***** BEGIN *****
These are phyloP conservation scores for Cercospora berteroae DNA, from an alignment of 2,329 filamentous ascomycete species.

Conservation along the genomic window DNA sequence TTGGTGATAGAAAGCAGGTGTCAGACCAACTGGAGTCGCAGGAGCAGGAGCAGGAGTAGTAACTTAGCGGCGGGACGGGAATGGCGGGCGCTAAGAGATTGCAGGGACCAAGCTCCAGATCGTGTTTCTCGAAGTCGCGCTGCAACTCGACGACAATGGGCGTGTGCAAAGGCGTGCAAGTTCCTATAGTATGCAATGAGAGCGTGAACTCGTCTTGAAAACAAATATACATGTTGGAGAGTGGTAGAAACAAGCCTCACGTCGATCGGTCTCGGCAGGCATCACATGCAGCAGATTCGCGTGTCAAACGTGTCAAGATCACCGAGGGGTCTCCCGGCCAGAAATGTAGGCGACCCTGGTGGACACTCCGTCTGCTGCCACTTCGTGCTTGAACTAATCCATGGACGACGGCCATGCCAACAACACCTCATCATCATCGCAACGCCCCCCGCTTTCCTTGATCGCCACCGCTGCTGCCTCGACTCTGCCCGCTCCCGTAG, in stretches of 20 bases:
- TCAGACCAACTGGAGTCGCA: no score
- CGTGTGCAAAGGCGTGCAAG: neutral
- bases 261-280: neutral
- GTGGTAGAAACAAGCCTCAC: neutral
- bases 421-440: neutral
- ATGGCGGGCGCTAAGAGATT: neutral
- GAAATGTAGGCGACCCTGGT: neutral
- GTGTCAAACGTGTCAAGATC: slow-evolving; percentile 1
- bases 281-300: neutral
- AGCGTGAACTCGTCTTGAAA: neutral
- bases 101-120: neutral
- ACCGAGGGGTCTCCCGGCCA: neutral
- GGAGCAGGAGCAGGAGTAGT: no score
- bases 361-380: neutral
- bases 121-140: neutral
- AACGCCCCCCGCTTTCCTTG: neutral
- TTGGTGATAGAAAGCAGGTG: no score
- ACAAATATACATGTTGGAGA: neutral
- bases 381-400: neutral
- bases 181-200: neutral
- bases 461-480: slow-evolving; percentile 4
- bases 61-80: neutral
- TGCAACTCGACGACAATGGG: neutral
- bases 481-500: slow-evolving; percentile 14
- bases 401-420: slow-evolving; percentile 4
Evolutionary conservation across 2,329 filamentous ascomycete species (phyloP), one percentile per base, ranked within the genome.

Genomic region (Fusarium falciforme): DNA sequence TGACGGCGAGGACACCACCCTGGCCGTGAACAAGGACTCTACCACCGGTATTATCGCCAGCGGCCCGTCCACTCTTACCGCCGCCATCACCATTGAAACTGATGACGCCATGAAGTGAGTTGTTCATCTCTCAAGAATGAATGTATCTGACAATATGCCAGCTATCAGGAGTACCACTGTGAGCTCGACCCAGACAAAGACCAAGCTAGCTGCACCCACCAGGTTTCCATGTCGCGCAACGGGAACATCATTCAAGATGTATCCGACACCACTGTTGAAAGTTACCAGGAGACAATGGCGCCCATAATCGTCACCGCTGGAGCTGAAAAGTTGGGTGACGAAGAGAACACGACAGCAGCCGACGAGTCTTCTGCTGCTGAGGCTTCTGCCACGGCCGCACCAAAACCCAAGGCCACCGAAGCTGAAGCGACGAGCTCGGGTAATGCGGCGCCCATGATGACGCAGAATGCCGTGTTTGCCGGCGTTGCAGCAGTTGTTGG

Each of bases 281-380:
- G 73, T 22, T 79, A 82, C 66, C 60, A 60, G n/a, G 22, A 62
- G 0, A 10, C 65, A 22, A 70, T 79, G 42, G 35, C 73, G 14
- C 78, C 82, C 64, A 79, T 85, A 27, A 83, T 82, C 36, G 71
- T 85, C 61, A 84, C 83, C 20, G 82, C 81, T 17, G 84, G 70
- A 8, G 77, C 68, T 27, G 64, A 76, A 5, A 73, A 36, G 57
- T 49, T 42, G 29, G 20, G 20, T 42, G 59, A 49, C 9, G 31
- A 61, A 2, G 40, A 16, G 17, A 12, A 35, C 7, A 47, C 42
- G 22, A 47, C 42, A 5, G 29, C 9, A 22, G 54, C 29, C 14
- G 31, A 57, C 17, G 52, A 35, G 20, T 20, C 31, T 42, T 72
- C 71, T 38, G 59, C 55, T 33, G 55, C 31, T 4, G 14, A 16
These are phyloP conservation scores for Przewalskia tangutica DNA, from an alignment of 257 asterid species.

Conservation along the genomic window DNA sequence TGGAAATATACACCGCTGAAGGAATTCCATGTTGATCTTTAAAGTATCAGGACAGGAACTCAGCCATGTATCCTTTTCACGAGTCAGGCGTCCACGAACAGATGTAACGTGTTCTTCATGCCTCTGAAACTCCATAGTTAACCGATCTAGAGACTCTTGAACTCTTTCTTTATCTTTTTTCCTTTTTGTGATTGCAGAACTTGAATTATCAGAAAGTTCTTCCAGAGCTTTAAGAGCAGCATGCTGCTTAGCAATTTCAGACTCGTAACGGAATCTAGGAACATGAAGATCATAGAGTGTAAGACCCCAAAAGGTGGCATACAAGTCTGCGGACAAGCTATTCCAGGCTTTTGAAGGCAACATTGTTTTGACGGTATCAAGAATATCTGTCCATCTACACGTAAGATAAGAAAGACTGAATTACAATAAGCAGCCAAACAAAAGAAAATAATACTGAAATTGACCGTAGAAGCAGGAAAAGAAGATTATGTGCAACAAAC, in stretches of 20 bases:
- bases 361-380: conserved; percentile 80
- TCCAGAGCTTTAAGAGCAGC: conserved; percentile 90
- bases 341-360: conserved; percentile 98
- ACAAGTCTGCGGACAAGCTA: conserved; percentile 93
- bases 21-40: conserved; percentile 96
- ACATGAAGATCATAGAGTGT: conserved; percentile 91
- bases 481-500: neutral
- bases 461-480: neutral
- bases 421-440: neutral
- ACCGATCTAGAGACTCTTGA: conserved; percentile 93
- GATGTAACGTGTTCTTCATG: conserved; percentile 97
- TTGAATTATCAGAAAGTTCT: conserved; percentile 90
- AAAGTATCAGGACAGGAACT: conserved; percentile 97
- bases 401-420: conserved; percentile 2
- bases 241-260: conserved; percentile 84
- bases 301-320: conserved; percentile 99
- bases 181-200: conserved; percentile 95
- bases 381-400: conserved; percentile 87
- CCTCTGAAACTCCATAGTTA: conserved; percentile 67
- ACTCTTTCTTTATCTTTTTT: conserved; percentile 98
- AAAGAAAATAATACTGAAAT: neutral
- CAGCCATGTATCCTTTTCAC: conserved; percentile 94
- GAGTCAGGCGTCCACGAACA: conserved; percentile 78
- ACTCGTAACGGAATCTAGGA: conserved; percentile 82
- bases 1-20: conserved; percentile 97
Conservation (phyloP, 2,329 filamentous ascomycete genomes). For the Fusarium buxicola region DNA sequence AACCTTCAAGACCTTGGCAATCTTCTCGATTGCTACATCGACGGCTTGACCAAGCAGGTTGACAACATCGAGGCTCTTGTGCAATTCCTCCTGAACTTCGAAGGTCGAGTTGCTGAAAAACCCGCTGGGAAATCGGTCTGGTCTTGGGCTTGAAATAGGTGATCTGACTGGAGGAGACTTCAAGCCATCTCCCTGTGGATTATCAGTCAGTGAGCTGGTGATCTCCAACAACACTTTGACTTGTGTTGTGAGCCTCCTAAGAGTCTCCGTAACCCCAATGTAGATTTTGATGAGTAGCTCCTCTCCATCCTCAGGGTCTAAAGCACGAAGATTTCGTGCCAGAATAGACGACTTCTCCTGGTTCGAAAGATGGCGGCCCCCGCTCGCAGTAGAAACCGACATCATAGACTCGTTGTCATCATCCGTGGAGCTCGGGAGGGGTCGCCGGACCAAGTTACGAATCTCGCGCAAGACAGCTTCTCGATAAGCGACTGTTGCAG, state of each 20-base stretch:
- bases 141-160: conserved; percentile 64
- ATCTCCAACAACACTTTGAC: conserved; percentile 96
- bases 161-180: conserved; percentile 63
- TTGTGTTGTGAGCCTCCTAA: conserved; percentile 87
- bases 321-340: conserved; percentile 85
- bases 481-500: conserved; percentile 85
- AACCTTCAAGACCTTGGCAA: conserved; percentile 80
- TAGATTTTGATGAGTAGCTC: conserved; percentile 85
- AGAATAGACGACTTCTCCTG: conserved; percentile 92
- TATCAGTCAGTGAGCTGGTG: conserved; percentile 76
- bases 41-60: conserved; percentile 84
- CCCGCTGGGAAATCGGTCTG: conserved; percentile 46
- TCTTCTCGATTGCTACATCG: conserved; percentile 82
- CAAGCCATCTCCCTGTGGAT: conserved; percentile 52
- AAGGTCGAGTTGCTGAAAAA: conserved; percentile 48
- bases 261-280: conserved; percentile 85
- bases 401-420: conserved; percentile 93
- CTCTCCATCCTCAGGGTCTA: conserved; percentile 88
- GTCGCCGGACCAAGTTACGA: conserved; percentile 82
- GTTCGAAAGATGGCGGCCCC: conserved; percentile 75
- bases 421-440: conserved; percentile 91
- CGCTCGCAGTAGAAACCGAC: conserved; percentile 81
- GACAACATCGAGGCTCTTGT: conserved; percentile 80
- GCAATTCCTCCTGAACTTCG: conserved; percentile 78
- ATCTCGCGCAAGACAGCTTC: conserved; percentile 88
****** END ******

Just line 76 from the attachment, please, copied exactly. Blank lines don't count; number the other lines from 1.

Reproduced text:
- TAGATTTTGATGAGTAGCTC: conserved; percentile 85